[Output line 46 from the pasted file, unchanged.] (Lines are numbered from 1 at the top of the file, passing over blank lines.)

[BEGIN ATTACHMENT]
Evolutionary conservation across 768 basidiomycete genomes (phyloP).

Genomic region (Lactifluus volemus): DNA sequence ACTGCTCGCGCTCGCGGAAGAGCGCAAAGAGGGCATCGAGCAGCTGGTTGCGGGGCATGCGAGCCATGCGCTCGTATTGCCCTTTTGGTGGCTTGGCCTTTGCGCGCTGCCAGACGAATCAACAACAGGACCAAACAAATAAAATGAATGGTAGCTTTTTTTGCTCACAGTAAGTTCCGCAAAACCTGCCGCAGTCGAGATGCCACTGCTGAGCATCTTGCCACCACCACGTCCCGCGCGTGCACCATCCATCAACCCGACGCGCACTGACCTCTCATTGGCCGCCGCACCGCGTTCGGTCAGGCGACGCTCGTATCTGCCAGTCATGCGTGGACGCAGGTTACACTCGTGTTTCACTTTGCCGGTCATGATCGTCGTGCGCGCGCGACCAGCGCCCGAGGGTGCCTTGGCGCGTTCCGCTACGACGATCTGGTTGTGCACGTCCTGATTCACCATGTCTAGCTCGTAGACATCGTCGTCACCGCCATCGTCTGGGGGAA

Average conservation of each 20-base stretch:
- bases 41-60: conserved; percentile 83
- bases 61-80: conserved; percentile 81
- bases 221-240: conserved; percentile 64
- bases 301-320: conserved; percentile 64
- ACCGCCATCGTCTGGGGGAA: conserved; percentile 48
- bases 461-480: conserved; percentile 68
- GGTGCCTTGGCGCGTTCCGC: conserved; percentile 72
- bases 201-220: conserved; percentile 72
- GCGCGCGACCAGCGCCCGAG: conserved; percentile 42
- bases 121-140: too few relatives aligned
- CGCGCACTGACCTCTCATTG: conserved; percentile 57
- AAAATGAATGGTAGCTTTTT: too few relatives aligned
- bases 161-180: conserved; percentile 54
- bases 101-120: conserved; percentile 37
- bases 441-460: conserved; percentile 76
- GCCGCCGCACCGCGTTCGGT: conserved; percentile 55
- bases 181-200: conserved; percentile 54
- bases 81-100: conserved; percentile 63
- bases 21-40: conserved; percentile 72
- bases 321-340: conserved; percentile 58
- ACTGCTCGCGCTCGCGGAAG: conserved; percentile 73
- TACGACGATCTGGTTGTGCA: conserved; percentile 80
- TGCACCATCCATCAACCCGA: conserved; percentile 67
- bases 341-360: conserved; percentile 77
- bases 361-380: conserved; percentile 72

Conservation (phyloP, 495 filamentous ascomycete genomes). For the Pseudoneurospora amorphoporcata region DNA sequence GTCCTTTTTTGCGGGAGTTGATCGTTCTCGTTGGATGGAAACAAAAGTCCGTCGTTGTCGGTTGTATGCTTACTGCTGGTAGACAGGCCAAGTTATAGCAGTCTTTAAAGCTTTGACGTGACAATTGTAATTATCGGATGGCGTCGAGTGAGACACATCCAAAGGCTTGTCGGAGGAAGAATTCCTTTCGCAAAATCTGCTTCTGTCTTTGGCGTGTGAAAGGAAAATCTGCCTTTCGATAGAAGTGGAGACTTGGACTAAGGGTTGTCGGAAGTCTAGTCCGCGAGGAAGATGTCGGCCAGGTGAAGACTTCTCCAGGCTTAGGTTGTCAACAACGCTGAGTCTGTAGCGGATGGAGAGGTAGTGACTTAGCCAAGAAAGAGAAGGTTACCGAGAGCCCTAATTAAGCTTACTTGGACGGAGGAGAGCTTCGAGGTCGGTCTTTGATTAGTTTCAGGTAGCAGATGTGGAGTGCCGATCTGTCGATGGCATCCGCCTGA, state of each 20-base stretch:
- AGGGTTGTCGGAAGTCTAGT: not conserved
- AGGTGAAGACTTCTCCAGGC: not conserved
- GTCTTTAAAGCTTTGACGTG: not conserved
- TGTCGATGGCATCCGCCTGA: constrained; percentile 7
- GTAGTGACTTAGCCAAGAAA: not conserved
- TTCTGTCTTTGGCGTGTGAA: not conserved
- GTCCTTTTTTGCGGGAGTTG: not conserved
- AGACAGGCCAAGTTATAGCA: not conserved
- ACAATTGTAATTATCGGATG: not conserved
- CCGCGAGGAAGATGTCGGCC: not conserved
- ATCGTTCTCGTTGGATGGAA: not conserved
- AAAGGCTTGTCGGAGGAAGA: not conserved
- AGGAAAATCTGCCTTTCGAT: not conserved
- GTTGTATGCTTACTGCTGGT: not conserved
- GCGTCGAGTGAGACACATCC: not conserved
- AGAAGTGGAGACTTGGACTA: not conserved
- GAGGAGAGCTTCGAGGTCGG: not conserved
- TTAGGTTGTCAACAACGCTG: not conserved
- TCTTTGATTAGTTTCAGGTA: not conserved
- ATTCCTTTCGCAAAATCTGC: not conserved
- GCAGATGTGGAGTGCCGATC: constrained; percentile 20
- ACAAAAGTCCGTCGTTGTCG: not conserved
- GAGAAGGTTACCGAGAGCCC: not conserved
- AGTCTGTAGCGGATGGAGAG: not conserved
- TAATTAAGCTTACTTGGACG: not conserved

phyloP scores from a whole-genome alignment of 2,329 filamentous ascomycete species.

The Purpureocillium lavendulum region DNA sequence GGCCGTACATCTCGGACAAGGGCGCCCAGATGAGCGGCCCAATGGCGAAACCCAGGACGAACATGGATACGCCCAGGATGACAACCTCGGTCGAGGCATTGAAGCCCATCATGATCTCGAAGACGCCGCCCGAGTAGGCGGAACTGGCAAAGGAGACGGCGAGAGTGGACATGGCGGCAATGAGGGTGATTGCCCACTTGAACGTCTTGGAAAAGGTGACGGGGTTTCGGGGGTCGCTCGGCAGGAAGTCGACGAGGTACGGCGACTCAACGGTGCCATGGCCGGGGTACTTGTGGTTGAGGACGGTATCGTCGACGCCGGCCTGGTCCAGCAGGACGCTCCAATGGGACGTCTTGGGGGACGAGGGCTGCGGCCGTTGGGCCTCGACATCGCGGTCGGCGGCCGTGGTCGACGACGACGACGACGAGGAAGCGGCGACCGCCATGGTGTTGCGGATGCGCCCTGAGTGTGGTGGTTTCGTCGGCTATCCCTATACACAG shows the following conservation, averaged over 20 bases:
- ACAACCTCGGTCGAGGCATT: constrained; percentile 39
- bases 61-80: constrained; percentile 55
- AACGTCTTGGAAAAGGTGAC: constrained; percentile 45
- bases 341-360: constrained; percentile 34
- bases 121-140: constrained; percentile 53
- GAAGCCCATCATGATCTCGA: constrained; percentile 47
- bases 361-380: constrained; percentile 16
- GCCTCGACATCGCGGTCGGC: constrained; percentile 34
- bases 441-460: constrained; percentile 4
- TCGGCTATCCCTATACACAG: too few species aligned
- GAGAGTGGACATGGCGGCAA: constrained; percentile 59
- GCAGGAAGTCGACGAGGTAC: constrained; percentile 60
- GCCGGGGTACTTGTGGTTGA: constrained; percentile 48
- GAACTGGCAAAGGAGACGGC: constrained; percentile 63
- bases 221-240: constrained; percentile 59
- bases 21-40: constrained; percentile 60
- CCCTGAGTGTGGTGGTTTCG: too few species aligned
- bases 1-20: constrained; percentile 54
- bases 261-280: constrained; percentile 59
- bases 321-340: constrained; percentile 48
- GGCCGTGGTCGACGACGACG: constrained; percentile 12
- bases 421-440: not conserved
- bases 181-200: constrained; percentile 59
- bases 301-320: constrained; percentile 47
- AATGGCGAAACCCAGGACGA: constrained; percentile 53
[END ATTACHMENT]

- GAGGAGAGCTTCGAGGTCGG: not conserved